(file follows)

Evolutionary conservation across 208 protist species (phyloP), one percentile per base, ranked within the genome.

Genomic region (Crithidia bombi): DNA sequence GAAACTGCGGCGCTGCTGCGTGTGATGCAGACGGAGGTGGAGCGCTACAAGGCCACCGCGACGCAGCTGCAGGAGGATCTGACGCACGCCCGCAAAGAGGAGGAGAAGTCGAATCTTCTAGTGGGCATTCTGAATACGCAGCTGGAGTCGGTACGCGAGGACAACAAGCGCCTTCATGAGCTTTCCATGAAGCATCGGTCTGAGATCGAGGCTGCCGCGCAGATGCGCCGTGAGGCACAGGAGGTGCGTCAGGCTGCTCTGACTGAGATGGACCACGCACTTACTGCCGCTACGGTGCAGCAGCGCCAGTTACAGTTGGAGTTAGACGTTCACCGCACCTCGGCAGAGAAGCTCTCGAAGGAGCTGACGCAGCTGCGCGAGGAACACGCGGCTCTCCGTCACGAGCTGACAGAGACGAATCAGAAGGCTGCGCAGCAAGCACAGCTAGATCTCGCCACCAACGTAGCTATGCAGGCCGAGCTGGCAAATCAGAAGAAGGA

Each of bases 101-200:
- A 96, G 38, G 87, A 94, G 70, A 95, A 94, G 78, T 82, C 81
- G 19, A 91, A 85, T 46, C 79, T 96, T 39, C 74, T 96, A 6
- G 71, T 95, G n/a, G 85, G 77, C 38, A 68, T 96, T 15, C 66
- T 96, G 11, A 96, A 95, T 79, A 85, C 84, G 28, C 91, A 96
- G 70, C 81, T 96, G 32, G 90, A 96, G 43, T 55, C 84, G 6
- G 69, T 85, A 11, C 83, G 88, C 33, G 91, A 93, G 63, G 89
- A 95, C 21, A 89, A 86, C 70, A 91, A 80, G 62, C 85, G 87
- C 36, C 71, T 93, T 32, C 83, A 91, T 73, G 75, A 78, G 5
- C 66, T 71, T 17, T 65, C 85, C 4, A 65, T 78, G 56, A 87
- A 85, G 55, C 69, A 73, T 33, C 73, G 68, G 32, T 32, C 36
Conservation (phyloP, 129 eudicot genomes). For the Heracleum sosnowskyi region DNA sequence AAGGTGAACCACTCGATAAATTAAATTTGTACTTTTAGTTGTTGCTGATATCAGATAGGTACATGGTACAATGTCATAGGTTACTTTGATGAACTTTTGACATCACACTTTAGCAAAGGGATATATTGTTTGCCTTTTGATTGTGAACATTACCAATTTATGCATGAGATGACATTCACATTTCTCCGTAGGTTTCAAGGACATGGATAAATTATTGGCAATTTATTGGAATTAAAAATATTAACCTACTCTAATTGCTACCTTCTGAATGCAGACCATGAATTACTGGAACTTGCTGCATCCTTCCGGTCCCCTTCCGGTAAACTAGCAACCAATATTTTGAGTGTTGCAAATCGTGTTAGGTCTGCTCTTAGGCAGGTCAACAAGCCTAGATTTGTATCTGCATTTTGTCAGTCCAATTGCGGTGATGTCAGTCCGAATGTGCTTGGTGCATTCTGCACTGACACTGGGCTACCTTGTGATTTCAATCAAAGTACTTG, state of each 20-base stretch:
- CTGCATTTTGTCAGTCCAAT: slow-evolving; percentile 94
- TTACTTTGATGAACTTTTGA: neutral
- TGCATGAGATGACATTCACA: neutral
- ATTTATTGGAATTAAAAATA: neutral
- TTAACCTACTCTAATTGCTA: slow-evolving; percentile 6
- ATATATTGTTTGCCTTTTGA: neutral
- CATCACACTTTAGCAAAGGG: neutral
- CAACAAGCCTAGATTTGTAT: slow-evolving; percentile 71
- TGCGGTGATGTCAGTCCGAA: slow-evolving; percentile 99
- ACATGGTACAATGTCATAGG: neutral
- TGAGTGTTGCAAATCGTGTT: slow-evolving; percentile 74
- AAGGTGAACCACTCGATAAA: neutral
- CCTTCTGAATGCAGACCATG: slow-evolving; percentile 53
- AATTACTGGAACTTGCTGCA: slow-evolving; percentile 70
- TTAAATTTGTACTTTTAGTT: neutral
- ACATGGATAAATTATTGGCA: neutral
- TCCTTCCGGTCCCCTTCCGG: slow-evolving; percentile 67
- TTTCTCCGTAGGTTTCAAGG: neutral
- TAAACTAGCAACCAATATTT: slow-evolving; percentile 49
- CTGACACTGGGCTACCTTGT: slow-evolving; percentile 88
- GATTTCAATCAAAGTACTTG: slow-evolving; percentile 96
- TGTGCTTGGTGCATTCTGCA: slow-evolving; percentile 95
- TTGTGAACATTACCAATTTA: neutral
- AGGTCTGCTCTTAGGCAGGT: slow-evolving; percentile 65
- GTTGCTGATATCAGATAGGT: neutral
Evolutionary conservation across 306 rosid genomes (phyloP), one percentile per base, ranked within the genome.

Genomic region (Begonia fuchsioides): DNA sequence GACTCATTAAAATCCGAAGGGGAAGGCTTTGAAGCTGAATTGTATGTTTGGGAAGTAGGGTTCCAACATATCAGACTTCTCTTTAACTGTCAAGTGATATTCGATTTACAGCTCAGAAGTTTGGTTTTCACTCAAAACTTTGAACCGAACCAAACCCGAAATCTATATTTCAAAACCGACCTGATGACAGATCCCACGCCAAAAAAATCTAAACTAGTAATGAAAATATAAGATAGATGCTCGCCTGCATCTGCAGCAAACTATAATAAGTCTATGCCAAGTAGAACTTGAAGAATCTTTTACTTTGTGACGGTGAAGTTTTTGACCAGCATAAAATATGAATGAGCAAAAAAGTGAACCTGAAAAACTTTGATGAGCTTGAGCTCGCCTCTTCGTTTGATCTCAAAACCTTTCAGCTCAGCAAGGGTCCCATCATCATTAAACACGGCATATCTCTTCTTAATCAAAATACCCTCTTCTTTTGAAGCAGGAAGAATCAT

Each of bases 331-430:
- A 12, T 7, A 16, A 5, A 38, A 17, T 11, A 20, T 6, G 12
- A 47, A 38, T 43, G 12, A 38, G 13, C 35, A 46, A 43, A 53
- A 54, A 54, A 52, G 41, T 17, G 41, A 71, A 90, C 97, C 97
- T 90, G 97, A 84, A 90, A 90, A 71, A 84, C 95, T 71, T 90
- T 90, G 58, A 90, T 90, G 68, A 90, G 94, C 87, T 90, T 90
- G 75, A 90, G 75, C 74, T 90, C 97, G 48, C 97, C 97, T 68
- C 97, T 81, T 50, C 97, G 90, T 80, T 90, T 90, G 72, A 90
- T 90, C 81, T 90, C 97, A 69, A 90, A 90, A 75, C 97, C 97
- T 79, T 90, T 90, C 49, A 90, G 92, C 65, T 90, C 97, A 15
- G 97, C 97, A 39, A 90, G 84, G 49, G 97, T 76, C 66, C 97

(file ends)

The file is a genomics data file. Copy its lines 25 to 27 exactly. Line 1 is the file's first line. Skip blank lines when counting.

- TGAGTGTTGCAAATCGTGTT: slow-evolving; percentile 74
- AAGGTGAACCACTCGATAAA: neutral
- CCTTCTGAATGCAGACCATG: slow-evolving; percentile 53